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tv   The Rachel Maddow Show  MSNBC  March 6, 2012 4:00am-5:00am EST

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"the rachel maddow show" starts right now. thanks for staying with us for the next hour. it's super tuesday eve. very exciting. my stocking is hung by the chimney with care. it is a very exciting night, the night before super tuesday. we're getting news about where to expect the various presidential campaigns to be tomorrow night. where a candidate is physically located on a big election night can tell you all you need to know where the campaign thinks they stand in the race. on the night of the florida primary while mitt romney and newt gingrich were both watching the returns come in from the state of florida, where was ron paul? he was already campaigning out in nevada. because nevada is a caucus state, ron paul has a caucus
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state strategy. it was florida's him being in nevada made sense. in colorado, minnesota and missouri, where was mitt romney? he was in colorado, that was awkward because him being in colorado meant he expected to win in colorado and he did not win in colorado. then the matter of him not being able to fill the room he was in in colorado. on the night of michigan and arizona while mitt romney and rick santorum were both in michigan awaiting those results, where was newt gingrich? he was in georgia. newt gingrich knowing that he would frankly tank in michigan an arizona and knowing he needs to win his home state of georgia in order to make a credible case for staying in the race. where you are on an election night speaks volumes about your campaign strategy and expectations. tomorrow night on super tuesday, rick santorum will watch the returns come in the super tuesday returns, he will be watching those returns come in from a place called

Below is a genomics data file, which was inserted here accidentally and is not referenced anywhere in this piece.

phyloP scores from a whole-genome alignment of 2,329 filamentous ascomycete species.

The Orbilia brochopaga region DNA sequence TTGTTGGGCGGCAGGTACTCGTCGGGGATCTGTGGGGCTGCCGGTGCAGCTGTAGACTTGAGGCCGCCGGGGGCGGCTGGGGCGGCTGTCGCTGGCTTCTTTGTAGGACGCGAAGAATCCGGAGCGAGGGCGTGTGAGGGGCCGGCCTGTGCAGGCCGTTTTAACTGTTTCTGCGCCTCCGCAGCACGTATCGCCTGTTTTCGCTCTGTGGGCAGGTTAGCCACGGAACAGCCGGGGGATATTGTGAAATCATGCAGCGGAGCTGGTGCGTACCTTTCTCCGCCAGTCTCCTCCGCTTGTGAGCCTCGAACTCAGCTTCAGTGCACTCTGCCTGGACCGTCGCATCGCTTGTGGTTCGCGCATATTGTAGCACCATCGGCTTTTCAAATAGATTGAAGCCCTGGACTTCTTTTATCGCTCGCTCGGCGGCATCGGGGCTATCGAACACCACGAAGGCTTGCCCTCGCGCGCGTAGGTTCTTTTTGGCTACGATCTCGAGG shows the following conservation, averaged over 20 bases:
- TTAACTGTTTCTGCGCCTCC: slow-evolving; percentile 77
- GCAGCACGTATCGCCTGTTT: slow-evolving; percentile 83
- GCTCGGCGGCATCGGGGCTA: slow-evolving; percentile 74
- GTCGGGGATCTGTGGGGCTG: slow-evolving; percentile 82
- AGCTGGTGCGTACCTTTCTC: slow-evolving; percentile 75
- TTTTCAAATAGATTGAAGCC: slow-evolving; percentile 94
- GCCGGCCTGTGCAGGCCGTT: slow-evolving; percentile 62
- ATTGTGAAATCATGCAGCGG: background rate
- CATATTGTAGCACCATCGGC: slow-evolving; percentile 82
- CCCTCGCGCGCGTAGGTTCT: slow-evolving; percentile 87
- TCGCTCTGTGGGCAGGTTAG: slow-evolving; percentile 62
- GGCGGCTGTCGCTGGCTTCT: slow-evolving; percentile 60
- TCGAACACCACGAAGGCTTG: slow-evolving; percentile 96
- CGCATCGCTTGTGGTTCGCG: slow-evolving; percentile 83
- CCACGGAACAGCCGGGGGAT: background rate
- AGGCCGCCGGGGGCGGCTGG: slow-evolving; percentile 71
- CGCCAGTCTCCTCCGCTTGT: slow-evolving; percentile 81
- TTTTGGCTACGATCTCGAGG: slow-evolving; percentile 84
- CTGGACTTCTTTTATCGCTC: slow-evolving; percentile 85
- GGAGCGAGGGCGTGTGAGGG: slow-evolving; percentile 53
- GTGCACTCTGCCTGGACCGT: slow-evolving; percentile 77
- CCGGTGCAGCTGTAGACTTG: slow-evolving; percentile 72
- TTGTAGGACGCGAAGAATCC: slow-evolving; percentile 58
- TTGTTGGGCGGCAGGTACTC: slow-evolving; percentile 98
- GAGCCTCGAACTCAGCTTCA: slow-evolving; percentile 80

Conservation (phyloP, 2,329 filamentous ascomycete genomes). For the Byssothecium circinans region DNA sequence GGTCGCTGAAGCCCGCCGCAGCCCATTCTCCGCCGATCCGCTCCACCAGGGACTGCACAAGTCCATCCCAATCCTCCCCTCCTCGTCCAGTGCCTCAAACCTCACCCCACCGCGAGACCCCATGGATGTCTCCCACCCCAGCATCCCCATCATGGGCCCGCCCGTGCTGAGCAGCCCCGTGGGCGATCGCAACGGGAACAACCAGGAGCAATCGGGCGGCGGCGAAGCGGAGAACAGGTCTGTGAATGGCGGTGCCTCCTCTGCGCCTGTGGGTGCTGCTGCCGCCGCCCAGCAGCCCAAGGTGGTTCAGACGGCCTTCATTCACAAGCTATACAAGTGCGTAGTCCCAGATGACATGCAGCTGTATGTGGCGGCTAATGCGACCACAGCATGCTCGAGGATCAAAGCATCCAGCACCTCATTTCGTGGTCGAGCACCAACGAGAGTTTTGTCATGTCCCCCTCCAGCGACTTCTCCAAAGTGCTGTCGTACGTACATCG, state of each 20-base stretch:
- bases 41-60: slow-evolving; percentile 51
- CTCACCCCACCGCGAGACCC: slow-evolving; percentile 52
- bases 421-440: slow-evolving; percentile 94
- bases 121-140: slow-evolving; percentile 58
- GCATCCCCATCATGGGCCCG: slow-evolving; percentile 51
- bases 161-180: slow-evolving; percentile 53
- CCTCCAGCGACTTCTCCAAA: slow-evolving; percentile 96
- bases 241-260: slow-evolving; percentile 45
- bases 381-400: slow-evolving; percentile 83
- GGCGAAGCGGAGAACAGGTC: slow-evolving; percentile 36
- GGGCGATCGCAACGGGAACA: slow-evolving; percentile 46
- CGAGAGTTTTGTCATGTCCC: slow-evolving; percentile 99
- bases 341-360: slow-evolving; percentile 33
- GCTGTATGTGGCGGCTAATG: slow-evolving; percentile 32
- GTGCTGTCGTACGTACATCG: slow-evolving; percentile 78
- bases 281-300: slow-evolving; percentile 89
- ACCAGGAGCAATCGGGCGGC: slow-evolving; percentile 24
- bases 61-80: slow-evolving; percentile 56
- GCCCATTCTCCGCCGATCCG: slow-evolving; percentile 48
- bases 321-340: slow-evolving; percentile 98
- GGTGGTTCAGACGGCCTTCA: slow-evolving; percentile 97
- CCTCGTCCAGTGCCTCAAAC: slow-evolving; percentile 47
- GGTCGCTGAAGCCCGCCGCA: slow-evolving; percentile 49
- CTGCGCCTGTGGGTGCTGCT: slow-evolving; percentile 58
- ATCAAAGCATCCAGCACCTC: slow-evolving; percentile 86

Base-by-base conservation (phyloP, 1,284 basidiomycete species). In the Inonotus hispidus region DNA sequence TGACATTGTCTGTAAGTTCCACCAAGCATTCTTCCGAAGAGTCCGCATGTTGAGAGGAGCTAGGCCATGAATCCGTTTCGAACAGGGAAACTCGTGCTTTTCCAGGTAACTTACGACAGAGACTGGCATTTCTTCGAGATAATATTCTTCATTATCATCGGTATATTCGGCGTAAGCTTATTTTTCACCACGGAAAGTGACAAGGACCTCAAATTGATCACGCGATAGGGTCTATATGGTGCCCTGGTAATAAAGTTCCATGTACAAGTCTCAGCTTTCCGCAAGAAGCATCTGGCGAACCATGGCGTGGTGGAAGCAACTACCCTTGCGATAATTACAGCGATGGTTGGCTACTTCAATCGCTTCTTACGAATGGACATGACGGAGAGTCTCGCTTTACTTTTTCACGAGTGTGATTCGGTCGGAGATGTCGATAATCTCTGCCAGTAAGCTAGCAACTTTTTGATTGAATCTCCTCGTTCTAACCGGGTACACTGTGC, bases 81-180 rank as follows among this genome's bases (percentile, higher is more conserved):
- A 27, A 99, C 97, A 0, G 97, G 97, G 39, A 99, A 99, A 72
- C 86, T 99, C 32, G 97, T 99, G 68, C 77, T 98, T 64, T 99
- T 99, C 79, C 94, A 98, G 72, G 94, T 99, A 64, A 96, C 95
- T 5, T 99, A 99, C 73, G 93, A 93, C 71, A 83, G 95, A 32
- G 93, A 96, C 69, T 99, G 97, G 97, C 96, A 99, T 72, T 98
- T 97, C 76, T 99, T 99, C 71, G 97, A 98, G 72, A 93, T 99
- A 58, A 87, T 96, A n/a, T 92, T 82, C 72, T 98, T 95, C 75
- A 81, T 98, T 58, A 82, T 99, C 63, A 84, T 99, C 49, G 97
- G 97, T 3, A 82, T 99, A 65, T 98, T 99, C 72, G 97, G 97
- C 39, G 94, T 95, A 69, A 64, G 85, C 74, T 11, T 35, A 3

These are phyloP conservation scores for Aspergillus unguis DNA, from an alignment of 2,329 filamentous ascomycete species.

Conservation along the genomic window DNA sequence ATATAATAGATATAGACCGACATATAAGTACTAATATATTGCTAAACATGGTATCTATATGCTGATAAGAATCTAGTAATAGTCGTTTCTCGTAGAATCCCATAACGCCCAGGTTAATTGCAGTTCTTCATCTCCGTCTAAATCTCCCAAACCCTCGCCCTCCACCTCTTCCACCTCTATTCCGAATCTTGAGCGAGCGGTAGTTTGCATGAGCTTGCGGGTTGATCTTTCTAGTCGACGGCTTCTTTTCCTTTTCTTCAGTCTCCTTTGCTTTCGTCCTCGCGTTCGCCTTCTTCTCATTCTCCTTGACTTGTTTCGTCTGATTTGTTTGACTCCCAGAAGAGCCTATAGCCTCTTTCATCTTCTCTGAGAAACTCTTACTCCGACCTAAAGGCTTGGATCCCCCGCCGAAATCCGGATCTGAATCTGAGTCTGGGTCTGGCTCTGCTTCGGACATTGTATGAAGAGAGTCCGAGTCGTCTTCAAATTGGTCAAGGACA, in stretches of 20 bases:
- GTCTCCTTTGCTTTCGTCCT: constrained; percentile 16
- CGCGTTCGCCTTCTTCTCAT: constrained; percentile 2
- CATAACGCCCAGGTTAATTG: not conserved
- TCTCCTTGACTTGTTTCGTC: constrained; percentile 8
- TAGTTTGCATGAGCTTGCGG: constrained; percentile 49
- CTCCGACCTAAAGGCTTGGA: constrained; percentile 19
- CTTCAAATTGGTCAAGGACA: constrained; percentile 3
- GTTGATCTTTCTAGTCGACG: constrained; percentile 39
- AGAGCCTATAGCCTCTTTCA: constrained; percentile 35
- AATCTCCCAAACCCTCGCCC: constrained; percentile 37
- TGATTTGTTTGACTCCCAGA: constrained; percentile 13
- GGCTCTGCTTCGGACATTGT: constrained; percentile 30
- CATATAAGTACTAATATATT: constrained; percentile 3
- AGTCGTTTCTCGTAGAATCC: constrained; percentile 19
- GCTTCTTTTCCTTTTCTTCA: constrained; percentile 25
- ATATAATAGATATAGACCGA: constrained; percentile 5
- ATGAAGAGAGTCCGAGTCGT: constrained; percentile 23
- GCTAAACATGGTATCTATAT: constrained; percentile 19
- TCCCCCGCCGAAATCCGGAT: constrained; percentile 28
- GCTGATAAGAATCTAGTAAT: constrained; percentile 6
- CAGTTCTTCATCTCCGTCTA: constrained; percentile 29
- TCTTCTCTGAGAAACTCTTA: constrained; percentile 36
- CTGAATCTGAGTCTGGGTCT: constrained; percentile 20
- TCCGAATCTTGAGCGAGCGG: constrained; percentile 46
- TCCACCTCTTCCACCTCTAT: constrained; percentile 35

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steubenville, ohio. it's out on the eastern edge of ohio, out by rick santorum's home state of pennsylvania. mr. santorum being in steubenville is an interesting choice. it's interesting because even if rick santorum wins the state of ohio tomorrow, rick santorum likely cannot win any of steubenville's ohio delegates. because it's one of three ohio districts where the santorum campaign failed to submit the necessary paperwork to be eligible to win any delegates if mr. santorum does well there. oops. in addition to those three districts, there are six other districts in ohio where the santorum campaign has only submitted partial paperwork. that all means of the 63 delegates up for grab tomorrow night in ohio, more than a quarter of of them are are unwinnable for rick santorum even if he does great in the state. mr. santorum has the same
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problem in tennessee, he has an empty slate of delegates. he had this problem in new hampshire. looking ahead, mr. santorum will have the same problem in illinois, where his campaign has failed to submit the required amount of delegates in four of the congressional districts. frankly, rick santorum's campaign is lucky he is even on the ballot at all in the state of indiana. they had to contest the findings of the largest county in indiana because that county had initially said he had not turned in enough signatures to get on the ballot there. the rick santorum campaign is a mess. the rick santorum campaign is like a formula one race and everybody is in a formula one car, rick santorum is in a pinewood derby car. whatever you think about him as a candidate his campaign cannot seem to put its pants on one leg at a time. they can't do the basic stuff of running for president. the stuff that has nothing to do with whether or not you were popular, whether or not you have a lot of money, just means you're together enough to do the